Surgeon General Once Paid in Oysters Pushed Health Care to All

After Hurricane Katrina, Regina Benjamin took only what her patients could afford to pay: bushels of oysters or lumps of Gulf Coast crab meat. Her Alabama health clinic was destroyed and still she helped, navigating through the mud in a pick-up truck to make house calls.

Somebody must be living in Cuckooville
Soldier balks at deploying; says Obama isn’t president

Says he shouldn’t have to go to Afghanistan because Obama is not a U.S. citizen


Middle Eastern Headaches

In Iraq, “mission accomplished”.
Iraq catches it from all sides

As Iraqi Prime Minister Nuri al-Maliki walks the tightrope between Sunnis and Shi’ites, the United States and Iran are breathing down his neck. Turkey, Syria and Iran, meanwhile, are not pleased at the revival of Kurdish ambitions in Kirkuk, while the Kurds in turn are alarmed by calls for a stronger central government in Baghdad

I was starting to miss these guys. Where would they go next, now that in Iraq, the “mission” has been “accomplished”.
U.S. hawks urge ‘sabotage’ against Iran

Some U.S. lawmakers are urging the Obama administration to do more to support Iranian opposition groups seeking the downfall of the hard-line clerical regime in Tehran.
Former House Speaker Newt Gingrich, a leading Republican hawk, even called Sunday for the United States to “sabotage” Iran’s oil and gas industry to trigger an economic crisis that would bring about regime change.

7 soldiers, linguist injured in N. Iraq

Seven American soldiers and a linguist traveling with them were wounded in a bomb blast as they walked out of a meeting with local government officials in northern Iraq

Obama to U.S. Jewish leaders: Israel must engage in self-reflection

Obama told the leaders that he wants to help Israel overcome its demographic problem by reaching an agreement on a two-state solution, but that in order to do so, Israel would need “to engage in serious self-reflection.”

Britain halts some arms exports to Israel in response to Gaza conflict

Britain became the first country to halt arms exports to Israel in response to its Gaza offensive, rescinding five export licences for parts used on warships which were deployed in the conflict.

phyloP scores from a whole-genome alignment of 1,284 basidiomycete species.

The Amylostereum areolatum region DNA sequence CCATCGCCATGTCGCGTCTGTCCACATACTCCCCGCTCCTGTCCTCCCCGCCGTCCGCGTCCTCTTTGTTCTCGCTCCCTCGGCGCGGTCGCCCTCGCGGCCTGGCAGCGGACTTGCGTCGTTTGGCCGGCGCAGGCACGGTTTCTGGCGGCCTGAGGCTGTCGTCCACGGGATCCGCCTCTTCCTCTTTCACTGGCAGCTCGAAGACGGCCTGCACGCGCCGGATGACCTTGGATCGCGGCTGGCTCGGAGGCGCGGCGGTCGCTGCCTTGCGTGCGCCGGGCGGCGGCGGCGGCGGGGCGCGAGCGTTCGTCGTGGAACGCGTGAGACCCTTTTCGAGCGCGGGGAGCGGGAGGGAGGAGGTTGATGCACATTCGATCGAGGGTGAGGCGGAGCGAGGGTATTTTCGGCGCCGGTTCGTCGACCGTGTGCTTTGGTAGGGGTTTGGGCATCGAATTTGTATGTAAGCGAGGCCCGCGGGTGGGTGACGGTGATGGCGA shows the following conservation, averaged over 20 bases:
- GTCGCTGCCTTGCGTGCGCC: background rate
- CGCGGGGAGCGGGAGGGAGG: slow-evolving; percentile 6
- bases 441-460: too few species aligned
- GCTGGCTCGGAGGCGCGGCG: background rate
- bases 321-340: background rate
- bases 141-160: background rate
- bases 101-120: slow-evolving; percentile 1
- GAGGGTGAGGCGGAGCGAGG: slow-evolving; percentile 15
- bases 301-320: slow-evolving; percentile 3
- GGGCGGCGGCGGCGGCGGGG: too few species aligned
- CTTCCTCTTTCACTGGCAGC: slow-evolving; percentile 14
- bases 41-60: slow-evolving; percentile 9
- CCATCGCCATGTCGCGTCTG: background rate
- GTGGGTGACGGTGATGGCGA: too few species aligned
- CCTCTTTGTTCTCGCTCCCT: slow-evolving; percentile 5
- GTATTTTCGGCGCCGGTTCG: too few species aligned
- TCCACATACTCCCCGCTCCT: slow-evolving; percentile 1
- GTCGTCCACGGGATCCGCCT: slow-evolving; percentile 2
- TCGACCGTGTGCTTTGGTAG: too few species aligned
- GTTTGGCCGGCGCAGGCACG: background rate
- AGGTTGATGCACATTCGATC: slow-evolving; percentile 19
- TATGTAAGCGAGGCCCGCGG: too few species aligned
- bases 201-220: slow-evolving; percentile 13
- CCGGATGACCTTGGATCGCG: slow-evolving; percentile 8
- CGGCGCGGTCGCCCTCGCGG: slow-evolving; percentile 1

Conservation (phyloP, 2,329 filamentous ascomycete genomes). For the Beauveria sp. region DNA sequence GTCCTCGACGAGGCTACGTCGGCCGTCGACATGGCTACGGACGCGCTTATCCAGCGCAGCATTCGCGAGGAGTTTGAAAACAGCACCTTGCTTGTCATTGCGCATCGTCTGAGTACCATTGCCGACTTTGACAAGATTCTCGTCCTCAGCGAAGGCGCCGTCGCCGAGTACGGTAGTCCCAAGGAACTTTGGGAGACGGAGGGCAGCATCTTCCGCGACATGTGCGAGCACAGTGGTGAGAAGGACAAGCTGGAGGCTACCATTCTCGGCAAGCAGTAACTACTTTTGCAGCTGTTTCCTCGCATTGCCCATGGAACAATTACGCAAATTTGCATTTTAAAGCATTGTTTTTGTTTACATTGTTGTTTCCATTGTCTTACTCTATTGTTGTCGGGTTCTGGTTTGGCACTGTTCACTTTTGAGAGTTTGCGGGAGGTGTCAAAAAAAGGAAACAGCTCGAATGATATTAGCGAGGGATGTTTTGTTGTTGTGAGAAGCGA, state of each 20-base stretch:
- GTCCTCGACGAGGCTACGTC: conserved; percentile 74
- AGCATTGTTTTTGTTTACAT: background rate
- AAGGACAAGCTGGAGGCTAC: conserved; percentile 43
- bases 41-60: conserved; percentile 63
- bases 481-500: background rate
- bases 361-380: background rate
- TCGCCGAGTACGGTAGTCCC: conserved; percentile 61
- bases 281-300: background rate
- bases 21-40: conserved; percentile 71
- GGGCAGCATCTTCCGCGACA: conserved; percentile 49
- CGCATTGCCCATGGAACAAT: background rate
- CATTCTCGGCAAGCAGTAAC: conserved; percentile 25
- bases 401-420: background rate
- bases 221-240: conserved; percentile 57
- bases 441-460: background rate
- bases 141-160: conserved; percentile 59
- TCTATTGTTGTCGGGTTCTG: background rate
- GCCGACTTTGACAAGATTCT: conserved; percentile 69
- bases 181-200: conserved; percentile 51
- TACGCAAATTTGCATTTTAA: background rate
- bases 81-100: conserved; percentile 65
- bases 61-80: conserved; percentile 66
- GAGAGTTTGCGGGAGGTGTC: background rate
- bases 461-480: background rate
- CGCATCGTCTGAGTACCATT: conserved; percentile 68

Around The World

Germany lead opposition party to Obama: Stop meddling
Obama Predicts Merkel Victory in Coming Election

In an off-the-cuff remark caught on camera, US President Barack Obama told German Chancellor Angela Merkel she was bound to win the September election. The forecast has annoyed Germany’s Social Democrats.

You thought Uighur people were persecuted in China because of their religion? Think again. There may be other reasons.
Confused about the Xinjiang riots? Follow the money.

The unrest is less about Islam and more about economics.

Uighurs Lament their Lost Homeland

As it did in Tibet, the Chinese leadership is harshly cracking down on unrest in Xinjiang. The region’s Muslim Uighurs feel degraded and robbed of their culture while they suffer in their homeland under the dominance of the Han Chinese.

In exile, an Iranian ‘lion’ keeps fighting

The “Lion Woman’’ of Iran sits outside her 10th-floor office atop the main library at the University of Massachusetts-Boston campus, chafing with frustration as she talks of the turbulence shaking her homeland.

More troops lost to roadside bombs: a familiar pattern

The Taliban and other militants in Afghanistan are turning to a familiar tool to try to kill more Americans and allied troops: the roadside bomb.

Ultimatum issued on Honduras talks

Ousted President Manuel Zelaya warned yesterday that he would deem mediation talks over the country’s political crisis “failed’’ unless he is reinstated at the next meeting, which will probably be held this weekend.


From The Word Of Science

Who needs Oxycontin or anger management? There are much better ways to alleviate your pain.
Why the #$%! Do We Swear? For Pain Relief

Bad language could be good for you, a new study shows. For the first time, psychologists have found that swearing may serve an important function in relieving pain.

That’s it! No more extras for my cat. I suspected all along that he thought I was a sucker. Now I have the confirmation.
Cats ‘exploit’ humans by purring

Researchers at the University of Sussex have discovered that cats use a “soliciting purr” to overpower their owners and garner attention and food.
Unlike regular purring, this sound incorporates a “cry”, with a similar frequency to a human baby’s.

I knew it!

Maroon

head-up-ass

Where do they find these asshats?  From the Ledger-Enquirer:

U.S. Army Maj. Stefan Frederick Cook, set to deploy to Afghanistan, says he shouldn’t have to go.

His reason?

Barack Obama was never eligible to be president because he wasn’t born in the United States.

On the other hand, our nation is probably better off without this dipshit leading soldiers in a combat zone.

(comments closed – I’m not giving any birthers an engraved invitation to spew their insanity in here)